Aviation enthusiasts and those with a passion for the environment seem to be an unlikely mix, but in the spirit of Charles and Anne Morrow Lindbergh, the Lindbergh Foundation brought them together on May 19. A crowd filled the Minnesota History Center’s 3M auditorium to near capacity that day for the 2006 Lindbergh Award Event.
The annual honorary Lindbergh Award builds on the foundation’s mission of improving the quality of all life by balancing our technological advancements with the preservation of the environment as it honors individuals who, through their work, have made significant contributions over many years toward the Lindberghs’ concept of balance. This year’s Lindbergh awardees, Dr. Peter Diamandis and Will Steger, exemplify this concept of balance.
“Together, they not only represent balance and the foundation’s mission, but they also reflect balance in human endeavors—on this planet and beyond!” said Lindbergh Foundation Honorary Chairman Reeve Lindbergh, the youngest daughter of Charles and Anne Morrow Lindbergh.
Dr. Peter Diamandis, a pioneer in the development of incentive prizes, was recognized with a 2006 Lindbergh Award for his ability to inspire the brightest minds on Earth to tackle some of the most pressing issues in the world today.
“A visionary, much like my grandfather, Peter Diamandis created the X PRIZE Foundation to change the current paradigm of space travel,” said Erik Lindbergh, grandson of Charles and Anne Morrow Lindbergh and vice chairman and director of the foundation.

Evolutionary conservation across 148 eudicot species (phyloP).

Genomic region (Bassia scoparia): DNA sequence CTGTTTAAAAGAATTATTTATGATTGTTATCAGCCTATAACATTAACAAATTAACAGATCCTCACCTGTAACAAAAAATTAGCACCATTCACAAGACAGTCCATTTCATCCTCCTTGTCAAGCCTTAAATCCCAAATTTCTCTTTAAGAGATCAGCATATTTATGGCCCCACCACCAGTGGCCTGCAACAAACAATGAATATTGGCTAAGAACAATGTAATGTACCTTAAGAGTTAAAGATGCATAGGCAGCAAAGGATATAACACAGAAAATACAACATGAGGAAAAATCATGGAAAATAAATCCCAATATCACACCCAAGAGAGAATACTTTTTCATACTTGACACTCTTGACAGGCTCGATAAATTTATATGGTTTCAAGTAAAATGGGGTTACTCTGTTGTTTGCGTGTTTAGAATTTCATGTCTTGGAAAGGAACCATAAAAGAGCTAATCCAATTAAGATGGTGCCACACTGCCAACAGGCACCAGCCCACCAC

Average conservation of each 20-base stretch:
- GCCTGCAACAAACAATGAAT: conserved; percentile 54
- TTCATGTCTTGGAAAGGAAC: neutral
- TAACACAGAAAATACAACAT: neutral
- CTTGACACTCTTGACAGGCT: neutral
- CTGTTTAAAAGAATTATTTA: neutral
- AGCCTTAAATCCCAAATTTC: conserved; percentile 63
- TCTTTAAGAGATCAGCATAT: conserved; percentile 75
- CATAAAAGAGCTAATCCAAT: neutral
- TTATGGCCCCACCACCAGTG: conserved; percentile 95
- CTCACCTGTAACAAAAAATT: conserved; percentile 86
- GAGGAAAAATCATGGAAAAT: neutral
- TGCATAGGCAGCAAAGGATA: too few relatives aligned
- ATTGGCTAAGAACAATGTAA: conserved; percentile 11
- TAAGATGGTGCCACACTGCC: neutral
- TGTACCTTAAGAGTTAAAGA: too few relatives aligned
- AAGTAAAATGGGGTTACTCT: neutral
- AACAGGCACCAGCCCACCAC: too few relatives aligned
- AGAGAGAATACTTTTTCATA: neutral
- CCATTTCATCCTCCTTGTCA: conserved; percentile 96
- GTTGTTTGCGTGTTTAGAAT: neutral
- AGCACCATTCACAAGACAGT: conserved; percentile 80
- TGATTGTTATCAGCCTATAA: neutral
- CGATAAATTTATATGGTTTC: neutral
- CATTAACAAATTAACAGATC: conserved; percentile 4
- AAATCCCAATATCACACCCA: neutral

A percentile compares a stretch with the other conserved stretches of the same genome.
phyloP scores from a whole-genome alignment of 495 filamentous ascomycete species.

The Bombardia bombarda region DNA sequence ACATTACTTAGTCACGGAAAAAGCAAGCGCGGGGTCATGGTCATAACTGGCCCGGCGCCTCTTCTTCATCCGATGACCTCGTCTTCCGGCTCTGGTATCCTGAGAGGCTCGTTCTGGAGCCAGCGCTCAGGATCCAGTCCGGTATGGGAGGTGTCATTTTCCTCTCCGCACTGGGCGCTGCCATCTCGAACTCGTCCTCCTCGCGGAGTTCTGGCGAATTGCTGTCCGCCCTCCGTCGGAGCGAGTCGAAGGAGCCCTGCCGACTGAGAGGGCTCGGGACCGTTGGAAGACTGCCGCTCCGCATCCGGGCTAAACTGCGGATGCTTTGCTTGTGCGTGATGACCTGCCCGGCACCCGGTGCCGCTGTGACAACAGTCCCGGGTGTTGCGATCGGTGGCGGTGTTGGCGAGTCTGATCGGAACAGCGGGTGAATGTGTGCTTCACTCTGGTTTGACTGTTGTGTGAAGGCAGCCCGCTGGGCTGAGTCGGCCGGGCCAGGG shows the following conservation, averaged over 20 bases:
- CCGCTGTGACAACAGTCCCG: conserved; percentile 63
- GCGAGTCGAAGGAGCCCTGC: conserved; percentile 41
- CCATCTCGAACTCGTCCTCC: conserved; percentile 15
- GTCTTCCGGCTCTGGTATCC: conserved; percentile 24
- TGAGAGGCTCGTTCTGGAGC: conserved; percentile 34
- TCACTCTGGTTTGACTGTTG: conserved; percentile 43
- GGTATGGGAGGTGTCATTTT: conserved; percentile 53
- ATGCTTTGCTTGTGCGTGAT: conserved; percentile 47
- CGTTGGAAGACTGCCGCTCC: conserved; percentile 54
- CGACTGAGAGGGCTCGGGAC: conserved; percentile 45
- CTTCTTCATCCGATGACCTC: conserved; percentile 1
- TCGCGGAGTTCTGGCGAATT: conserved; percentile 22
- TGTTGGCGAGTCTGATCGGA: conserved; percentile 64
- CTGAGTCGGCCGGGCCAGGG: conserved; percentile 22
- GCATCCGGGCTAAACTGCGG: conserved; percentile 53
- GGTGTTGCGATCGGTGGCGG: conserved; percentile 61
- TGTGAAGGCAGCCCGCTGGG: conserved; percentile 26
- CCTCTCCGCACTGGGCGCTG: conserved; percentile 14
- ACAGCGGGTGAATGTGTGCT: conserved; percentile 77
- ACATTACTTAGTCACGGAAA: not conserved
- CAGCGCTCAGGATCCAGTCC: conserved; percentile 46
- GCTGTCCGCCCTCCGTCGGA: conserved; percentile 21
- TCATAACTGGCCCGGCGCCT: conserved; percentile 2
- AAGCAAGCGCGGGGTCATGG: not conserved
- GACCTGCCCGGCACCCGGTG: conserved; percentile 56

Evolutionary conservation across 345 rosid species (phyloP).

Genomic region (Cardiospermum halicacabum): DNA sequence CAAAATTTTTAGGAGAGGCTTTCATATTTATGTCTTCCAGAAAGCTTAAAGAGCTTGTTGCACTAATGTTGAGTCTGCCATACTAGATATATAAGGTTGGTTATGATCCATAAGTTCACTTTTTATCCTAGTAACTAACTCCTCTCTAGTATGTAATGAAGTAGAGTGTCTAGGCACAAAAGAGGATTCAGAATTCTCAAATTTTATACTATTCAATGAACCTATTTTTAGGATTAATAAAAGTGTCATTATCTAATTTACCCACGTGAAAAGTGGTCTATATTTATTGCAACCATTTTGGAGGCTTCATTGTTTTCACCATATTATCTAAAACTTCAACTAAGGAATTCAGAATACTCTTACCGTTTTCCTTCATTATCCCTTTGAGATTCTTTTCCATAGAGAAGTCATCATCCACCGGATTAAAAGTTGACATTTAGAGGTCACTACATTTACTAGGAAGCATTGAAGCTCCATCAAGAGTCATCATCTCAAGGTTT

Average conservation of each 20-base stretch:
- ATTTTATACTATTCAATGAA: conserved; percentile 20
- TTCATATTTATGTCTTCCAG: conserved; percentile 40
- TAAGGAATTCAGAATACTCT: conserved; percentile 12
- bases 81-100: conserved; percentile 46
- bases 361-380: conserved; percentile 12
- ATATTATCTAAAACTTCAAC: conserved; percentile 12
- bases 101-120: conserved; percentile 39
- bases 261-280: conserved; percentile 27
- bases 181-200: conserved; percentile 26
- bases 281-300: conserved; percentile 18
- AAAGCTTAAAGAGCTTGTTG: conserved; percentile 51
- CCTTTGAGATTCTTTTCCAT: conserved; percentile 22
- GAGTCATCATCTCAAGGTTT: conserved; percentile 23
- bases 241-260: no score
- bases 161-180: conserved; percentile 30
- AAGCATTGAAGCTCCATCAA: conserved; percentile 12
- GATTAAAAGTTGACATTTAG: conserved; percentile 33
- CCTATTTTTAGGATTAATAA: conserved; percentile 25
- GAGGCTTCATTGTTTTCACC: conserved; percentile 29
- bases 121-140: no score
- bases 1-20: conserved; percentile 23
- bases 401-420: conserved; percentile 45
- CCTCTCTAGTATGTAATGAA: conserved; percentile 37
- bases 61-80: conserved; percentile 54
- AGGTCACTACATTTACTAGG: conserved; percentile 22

During his introduction of Diamandis, Gregg Maryniak, vice president for aerospace science, the St. Louis Science Center, said, “Using the energy and material resources of free space to nurture our planet would be the ultimate balance of technology and the environment. . Dr. Peter Diamandis took up the challenge of human access to space. …”
“Given the origins of the X PRIZE Foundation, this award means so much to me personally and professionally,” said Diamandis, chairman of the X PRIZE Foundation, CEO of Zero Gravity Corporation and cofounder and CEO of Rocket Racing League. “The Lindbergh family has been a wonderful inspiration throughout the years and I look forward to continuing the heroic tradition of Charles Lindbergh with many new prizes.”
Will Steger, the first Minnesotan to receive a Lindbergh Award, made the first confirmed, unsupported trip to the North Pole with a team of eight people and 50 sled dogs in 1986. He was recognized with a 2006 Lindbergh Award not only for his numerous polar expeditions, but also for his deep understanding of the environment, his use of technology and his efforts to raise awareness of current environmental threats, especially climate change. Steger has been an eyewitness to the on-going catastrophic consequences of global warming. In 2007, utilizing the latest in Web and communications technologies, students, educators and individuals will be able to travel along with Steger as he embarks upon his next expedition entitled, “To the Ends of the Earth.”
CBS affiliate WCCO-TV’s chief meteorologist Paul Douglas introduced Will Steger.
“Will and I share a common concern: climate change and global warming,” he said. “It’s not alarmist hype; it’s real. I’ve become increasingly concerned about what I’m seeing in the data and what it might mean for our almost mythical quality of life, but Will Steger has lived it.”
On the subject of global warming, Steger said, “I’ve been such a fortunate person to have been in the era of exploration, before and after GPS. But more than that, I’m fortunate to be an educator and to be able to tap into the new technologies of the information age to reach people around the world.”
“I believe technology is our hope,” he continued. “We have technologies available already, but we need to capture the human spirit, especially the American spirit . to take on this initiative.”
Corporate Award for Balance
The Lindbergh Foundation presented Patagonia with the foundation’s first annual Corporate Award for Balance.